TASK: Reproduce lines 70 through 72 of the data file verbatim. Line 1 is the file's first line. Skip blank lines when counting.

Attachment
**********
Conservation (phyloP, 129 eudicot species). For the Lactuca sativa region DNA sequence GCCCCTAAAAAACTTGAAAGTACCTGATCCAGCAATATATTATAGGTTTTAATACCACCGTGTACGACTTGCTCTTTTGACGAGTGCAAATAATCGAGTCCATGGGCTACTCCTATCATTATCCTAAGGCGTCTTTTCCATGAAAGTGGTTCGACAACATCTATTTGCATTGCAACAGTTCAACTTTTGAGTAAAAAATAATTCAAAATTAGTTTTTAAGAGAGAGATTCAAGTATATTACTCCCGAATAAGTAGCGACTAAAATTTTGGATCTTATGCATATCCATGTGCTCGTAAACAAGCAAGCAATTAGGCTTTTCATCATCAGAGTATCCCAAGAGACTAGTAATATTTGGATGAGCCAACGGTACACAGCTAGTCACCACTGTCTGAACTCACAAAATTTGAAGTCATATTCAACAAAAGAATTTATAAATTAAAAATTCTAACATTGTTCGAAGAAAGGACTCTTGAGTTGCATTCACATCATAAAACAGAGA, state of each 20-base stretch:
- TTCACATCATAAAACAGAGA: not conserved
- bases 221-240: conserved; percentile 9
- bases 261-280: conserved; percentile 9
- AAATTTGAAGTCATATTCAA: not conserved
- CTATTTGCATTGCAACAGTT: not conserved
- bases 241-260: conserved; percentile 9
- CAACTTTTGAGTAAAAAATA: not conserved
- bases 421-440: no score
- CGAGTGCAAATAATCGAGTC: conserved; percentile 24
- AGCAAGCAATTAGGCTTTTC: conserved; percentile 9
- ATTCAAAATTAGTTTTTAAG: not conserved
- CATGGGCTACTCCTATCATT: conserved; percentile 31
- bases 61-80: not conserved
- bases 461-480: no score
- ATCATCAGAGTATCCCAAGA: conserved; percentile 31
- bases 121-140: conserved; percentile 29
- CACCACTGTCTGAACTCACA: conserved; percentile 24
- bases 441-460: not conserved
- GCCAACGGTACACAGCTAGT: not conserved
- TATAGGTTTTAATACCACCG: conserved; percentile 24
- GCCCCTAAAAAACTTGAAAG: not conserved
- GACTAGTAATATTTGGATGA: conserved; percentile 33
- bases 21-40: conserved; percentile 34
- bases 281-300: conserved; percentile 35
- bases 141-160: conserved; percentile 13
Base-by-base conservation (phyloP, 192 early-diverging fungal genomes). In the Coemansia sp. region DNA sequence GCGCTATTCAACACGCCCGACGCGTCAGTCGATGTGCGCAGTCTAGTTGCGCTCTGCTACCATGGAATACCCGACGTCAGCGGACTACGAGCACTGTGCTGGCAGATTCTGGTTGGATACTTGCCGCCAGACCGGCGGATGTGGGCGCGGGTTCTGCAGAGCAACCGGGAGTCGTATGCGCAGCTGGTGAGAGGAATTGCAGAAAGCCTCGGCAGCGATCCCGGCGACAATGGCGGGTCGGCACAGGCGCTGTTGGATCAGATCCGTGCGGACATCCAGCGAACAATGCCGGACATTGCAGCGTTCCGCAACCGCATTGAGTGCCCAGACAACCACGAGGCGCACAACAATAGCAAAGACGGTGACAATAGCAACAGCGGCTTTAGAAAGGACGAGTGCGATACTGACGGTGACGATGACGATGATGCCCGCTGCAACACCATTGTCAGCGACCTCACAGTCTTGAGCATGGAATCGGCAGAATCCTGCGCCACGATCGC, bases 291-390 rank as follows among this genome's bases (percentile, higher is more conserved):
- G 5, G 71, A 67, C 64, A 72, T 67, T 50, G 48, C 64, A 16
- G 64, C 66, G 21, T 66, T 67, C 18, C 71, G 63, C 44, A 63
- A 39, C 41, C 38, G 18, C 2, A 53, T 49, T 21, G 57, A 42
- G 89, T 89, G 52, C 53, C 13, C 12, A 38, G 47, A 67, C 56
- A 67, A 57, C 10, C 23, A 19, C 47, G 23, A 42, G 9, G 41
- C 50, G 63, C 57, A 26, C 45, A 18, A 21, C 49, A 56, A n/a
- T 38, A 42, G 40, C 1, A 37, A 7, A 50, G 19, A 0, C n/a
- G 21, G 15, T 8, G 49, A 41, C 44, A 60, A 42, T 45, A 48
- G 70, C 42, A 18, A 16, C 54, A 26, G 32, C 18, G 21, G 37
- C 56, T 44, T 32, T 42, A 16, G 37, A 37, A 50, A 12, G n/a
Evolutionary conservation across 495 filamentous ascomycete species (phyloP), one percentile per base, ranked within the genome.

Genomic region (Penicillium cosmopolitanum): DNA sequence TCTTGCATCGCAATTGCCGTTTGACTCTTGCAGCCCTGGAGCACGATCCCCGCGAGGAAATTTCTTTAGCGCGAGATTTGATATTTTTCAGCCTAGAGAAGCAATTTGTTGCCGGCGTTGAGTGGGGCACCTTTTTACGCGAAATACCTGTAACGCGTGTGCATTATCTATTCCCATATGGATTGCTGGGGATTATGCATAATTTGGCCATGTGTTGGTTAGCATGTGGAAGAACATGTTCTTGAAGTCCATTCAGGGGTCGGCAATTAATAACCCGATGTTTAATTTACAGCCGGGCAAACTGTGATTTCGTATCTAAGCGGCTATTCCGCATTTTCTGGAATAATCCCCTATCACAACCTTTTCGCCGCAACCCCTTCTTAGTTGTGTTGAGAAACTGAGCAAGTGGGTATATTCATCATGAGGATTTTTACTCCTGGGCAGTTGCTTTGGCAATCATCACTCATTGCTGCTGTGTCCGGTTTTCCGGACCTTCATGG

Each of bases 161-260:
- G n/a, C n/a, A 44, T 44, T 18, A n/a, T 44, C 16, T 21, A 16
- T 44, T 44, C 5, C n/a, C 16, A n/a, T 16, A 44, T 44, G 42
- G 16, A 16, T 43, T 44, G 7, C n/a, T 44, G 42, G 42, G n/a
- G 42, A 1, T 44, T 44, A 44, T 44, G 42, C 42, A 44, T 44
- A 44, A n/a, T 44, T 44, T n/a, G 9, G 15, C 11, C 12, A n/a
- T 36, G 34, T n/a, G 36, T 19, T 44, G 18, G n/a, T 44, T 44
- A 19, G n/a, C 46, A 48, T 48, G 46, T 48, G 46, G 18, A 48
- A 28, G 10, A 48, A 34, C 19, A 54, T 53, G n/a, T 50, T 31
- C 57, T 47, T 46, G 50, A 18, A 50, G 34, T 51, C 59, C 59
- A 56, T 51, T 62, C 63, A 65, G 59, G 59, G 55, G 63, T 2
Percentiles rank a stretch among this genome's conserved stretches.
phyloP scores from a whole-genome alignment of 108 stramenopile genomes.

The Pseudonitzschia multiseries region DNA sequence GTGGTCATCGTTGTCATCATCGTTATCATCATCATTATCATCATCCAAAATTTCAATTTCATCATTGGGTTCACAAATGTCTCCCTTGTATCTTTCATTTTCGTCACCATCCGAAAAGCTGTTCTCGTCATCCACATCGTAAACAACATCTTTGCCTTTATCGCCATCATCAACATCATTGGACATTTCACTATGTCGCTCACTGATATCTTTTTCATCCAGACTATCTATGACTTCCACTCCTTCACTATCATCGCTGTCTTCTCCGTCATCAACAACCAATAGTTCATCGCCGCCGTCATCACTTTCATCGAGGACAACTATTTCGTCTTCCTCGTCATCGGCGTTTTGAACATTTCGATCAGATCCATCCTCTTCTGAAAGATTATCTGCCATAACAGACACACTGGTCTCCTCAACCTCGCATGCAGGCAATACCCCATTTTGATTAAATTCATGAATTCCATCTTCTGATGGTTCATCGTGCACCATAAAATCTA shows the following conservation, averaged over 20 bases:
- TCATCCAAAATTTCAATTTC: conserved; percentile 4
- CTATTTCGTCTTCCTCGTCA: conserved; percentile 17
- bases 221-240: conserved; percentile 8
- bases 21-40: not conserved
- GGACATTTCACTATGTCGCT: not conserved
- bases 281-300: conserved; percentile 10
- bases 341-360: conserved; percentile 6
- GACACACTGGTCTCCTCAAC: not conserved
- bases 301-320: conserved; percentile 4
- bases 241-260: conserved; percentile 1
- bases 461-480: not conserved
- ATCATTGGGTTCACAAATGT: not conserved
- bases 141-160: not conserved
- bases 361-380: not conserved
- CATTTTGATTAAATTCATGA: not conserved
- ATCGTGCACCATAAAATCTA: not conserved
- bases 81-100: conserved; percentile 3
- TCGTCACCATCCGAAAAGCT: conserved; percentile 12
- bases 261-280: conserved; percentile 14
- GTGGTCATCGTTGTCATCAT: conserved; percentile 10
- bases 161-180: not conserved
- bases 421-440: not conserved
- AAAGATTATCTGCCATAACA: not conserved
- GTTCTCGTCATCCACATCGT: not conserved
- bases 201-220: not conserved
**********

- bases 81-100: conserved; percentile 3
- TCGTCACCATCCGAAAAGCT: conserved; percentile 12
- bases 261-280: conserved; percentile 14